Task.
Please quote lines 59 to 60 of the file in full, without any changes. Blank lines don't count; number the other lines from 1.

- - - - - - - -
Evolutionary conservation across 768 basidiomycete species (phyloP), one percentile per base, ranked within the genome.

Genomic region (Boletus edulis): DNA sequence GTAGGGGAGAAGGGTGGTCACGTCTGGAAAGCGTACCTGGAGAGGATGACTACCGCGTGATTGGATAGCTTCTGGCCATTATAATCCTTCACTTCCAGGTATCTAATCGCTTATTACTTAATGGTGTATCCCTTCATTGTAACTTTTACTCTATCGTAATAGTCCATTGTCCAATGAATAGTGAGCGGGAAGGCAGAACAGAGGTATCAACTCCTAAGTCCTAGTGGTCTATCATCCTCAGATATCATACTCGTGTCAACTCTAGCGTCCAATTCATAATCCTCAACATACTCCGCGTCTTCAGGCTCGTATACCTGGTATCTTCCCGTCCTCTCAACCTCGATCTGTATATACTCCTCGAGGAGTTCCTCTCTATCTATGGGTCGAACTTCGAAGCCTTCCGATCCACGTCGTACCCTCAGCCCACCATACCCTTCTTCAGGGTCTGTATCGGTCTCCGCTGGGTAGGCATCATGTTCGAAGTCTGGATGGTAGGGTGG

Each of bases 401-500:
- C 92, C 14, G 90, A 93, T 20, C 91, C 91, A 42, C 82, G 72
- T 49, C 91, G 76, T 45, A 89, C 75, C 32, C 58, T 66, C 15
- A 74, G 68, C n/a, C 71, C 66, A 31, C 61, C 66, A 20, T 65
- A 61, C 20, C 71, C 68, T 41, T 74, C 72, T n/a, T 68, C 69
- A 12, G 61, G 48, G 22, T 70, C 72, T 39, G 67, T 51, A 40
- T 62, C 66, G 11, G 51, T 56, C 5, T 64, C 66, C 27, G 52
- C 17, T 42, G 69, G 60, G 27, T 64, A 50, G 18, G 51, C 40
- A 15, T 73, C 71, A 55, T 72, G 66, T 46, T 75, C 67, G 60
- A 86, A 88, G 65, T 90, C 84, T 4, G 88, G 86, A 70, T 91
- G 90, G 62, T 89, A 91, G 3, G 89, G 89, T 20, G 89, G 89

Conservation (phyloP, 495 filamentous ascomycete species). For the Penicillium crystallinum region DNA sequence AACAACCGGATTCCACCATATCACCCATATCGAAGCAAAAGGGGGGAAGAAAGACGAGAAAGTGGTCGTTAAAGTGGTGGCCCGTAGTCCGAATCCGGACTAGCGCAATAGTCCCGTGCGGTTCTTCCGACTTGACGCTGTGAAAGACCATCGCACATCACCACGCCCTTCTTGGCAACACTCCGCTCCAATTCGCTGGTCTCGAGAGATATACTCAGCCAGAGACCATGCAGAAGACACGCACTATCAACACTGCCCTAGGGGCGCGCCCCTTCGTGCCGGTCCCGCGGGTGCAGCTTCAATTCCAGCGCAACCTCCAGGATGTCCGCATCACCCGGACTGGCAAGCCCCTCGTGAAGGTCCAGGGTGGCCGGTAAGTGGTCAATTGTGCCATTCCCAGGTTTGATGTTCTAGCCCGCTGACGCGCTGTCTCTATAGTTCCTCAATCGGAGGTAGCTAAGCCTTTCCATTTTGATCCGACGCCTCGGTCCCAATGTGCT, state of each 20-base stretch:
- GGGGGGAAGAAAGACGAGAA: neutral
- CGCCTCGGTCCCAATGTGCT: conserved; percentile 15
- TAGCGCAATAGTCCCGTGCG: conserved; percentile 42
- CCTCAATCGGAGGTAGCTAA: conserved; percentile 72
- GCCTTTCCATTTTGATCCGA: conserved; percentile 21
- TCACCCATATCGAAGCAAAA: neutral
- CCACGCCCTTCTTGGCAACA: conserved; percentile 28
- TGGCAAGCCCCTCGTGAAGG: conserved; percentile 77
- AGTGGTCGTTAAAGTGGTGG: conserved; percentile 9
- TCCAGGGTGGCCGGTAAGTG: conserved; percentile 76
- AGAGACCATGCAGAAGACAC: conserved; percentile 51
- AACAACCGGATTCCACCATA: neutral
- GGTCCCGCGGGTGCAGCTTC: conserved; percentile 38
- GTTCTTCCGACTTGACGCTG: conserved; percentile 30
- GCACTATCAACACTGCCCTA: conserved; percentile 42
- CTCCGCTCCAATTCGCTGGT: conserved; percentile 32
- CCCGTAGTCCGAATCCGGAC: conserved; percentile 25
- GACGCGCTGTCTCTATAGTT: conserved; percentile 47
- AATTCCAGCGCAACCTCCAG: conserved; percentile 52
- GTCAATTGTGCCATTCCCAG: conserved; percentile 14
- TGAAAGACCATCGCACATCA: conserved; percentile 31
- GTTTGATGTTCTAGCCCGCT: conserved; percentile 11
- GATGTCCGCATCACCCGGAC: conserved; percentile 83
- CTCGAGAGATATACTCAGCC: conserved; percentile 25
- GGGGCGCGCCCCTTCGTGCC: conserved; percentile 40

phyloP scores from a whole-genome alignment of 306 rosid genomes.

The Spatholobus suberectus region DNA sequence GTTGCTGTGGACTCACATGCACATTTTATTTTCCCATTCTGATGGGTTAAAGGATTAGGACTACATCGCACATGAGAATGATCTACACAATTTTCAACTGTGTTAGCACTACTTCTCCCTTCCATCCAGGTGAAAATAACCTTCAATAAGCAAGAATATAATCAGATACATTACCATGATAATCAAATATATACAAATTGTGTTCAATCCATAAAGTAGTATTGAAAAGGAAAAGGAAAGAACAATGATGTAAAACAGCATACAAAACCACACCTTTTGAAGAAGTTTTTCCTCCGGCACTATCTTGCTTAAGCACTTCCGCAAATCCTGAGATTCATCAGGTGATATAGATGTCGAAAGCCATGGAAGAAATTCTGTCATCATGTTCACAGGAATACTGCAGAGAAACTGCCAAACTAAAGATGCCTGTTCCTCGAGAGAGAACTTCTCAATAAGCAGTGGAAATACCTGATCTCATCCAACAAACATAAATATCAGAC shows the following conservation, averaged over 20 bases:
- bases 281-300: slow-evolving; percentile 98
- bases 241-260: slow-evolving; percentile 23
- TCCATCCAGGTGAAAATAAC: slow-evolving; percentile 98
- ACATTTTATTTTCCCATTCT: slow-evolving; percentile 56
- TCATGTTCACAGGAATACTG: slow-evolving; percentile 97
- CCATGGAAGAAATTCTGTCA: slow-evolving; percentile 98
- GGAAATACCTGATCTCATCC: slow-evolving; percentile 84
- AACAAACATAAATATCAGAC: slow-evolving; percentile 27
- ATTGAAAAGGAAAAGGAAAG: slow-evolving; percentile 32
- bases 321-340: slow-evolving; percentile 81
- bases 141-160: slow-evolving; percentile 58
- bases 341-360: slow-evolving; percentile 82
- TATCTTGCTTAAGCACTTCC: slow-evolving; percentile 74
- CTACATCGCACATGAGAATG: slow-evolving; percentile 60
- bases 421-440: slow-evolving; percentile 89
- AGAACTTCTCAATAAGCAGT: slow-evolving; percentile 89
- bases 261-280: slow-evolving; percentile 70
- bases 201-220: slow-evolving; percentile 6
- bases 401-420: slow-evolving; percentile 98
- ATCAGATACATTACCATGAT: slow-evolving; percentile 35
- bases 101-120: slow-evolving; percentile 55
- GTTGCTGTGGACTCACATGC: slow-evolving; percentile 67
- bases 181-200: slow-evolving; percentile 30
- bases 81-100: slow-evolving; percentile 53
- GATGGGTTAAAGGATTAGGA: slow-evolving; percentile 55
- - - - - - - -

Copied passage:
- bases 201-220: slow-evolving; percentile 6
- bases 401-420: slow-evolving; percentile 98